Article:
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A Brooklyn graphic magazine celebrates the work of late Montana artist Jay Rummel


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Artist Jay Rummel was born in the Prickly Pear Valley north of Helena in 1939. He studied ceramics at the University of Montana under Rudy Autio in the '60s, and, after a nine-year stint as a production potter and mold-maker in Los Angeles and Sausalito, returned to Montana for good in 1976, settling in Missoula at the tail end of the city's cultishly remembered "hip" era. In the 32 years that remained to him (he died on New Year's Eve, 1997), Rummel produced an enormous body of work: the large, fantastically detailed engravings for which he is best known (and to which any algebra-book doodler can instantly relate), but also ceramics, watercolors, music and much, much more besides. Rummel's oeuvre has yet to be catalogued to anyone's satisfaction, and discoveries are everywhere: Your Indy writer recently found a custom-painted Jay Rummel Chevy hood leaning in a corner of a dusty warehouse. Rummel's immediately recognizable art and hand-lettering grace dozens of posters for old rock shows at the Top Hat and long-gone venues like Luke's and Eddie'sonce your standard urban paper scurf sprouting up weekly on hoardings and telephone poles, now priceless ephemeral finds. Rare as hen's teeth are copies of the 45 rpm album Rummel recorded (with a dobro player whose identity is still amicably debated) and released on one-off local label Epson Records. Even Rummel's most ardent collectors acknowledge they can barely guess what might still be out there.

You wouldn't really call him obscure, though—not in Missoula. But everywhere else, it would seem, that's exactly what Jay Rummel is. The most recent edition of Smoke Signal, a comic/graphics broadsheet based in New York, prefaces 16 extravagantly beautiful pages of Rummel artwork with the astonishing claim that this portfolio has never been published outside Montana. This portfolio, it should be noted, includes some of Rummel's best-known imagery, including the so-called "Five Valleys Trilogy"—a psychedelic distillation of frontier mythology, Depression-era WPA mural and turned-on Fillmore West poster. Nothing like it anywhere, and yet: "...[T]racking down material for print was a difficult task that became an obsession. Mr. Rummel was prolific but almost completely unknown outside of Missoula, where he is considered the artist laureate of bikers, drunks, Native Americans, and women of the night," the broadsheet writes.

Jay Rummel’s “Lady from Missoula County” is featured in New York-based broadsheet Smoke Signals.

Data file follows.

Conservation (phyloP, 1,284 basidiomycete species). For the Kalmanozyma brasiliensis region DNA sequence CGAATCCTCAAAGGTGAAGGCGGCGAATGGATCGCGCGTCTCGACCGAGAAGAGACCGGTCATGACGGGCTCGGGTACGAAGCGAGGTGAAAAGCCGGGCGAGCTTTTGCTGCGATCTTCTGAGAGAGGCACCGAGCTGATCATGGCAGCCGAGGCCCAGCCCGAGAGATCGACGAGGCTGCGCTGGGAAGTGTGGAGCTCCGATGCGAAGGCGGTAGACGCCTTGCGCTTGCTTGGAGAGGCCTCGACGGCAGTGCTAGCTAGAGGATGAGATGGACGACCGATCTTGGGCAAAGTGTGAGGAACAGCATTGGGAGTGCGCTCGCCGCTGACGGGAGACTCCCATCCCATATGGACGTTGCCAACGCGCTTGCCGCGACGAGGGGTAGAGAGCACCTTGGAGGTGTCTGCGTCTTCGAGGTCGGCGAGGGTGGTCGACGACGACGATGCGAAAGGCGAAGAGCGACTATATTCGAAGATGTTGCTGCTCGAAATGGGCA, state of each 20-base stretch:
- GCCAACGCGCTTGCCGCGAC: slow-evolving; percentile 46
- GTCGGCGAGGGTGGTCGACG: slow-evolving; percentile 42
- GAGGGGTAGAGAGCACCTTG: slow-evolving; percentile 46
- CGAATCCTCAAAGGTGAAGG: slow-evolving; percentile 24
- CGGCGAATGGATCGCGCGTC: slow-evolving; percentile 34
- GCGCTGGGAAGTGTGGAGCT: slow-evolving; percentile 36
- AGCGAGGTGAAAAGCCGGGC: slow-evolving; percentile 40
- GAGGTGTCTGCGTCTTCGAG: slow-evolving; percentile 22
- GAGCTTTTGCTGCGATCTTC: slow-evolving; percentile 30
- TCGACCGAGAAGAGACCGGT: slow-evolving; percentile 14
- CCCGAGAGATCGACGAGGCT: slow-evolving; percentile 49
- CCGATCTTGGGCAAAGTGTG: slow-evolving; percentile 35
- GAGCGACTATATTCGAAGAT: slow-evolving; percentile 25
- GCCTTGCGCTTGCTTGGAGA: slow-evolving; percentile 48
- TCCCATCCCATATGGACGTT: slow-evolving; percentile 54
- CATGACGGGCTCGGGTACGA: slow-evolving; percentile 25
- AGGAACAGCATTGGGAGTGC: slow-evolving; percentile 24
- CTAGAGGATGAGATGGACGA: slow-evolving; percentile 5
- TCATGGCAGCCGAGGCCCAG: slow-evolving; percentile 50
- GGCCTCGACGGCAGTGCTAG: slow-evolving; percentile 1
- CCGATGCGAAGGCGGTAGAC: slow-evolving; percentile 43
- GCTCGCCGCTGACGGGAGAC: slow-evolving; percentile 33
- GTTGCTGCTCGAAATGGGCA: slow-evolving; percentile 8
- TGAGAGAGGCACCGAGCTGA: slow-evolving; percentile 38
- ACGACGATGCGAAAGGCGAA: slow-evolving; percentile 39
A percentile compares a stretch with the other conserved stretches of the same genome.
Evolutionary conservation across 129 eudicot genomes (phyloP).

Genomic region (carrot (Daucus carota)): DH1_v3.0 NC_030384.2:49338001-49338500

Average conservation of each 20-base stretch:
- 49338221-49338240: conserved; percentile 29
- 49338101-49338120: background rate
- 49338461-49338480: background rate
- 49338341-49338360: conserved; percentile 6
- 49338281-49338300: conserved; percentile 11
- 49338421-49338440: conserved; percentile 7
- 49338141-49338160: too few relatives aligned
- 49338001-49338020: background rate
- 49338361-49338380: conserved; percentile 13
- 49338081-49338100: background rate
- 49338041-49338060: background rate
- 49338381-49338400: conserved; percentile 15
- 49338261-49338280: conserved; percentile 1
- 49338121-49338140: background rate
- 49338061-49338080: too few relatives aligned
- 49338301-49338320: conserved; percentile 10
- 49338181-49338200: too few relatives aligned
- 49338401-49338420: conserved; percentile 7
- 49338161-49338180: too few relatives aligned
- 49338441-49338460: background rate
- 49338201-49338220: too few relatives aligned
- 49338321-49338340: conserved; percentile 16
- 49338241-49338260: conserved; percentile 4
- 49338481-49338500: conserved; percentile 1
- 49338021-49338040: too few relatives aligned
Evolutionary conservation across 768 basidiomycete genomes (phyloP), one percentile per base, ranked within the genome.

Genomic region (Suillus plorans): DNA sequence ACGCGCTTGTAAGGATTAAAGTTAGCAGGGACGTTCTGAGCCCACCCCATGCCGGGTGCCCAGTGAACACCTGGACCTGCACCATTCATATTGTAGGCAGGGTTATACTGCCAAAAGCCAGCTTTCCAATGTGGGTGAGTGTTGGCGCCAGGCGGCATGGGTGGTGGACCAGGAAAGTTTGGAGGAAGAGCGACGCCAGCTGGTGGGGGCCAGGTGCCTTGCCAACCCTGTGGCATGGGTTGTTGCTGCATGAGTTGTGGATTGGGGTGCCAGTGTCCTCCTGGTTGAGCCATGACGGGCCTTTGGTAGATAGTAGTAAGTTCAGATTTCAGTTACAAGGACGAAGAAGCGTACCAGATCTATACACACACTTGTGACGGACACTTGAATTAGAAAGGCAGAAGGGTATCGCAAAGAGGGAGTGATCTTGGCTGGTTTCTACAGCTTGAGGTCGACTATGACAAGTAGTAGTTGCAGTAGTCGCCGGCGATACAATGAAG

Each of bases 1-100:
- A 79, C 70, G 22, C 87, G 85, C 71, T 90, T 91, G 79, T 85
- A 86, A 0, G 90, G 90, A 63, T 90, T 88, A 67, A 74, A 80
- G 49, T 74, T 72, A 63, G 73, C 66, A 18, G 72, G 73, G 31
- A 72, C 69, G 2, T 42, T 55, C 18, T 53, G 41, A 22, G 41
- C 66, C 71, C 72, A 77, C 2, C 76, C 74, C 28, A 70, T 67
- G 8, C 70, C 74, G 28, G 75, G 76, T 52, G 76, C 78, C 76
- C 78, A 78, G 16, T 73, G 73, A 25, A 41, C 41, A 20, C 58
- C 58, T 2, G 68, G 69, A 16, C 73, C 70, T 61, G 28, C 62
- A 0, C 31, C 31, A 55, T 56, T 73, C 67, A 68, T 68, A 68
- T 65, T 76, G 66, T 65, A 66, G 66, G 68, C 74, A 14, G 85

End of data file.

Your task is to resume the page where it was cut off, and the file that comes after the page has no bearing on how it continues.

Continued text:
• Jay Rummel’s “Lady from Missoula County” is featured in New York-based broadsheet Smoke Signals.

Poring over Rummel's eye-scrambling accumulations of local minutiae, it's thrilling to imagine "discovering" him for the first time. So how did Smoke Signal discover Rummel? In a nutshell: online shopping. Publisher Gabe Fowler (who could not be reached for comment) saw a Craigslist posting for some original Rummel artwork and, intrigued, followed the online trail back to Missoula and local seller Cory McIlnay. McIlnay, who attended UM in the 1970s and returned in 1997 to raise his family, purchased his first Rummel five years ago (from local Rummel dealer/aficionado Eric Hanson) and has been collecting ever since.

"I enjoy them quite a bit," McIlnay says. "They're prominently displayed in my house."

Even so, McIlnay explains, he had recently decided to sell his collection with an eye toward retiring, and he Craigslisted accordingly. He did not anticipate having to literally dismantle his carefully framed collection for electronic scanning at the behest of a New York comics publisher who wanted to reproduce the work first. But this publisher, Fowler, was willing to pay for the necessary un-framing and re-framing, and that undertaking, McIlnay can tell you, was not cheap. He gives a terse figure: two and a quarter. Wait, is that in hundreds or thousands?

With half a century to go before 70-year posthumous copyright protections expire, it was also necessary for Fowler to obtain permission from Rummel family members to reproduce the work. McIlnay says he was attracted to the art itself as well as its potential value but harbors no mixed emotions about selling. "I'm a collector, they're an asset," he says.

Smoke Signal is a free publication. You can also download "Lady from Missoula County" and "Montana Blue," the two tracks from Rummel's folk record, free of charge at For an original Rummel, however, at this point you'll want to save a good deal more. Folks looking to spend somewhere in the middle might consider Buck's Last Wreck—a book of streetwise verse by Missoula poet laureate Dave Thomas, with illustrations by his late friend Jay Rummel—with used copies starting at just $1.39.

As of press time, limited copies of Smoke Signal were available—thanks to the efforts of local artist Theo Ellsworth—at Shakespeare & Co. and Radius Gallery. For more info, check out

This article was updated Tue., Aug. 23, to correct the title of Buck's Last Wreck by Dave Thomas and Jay Rummel.


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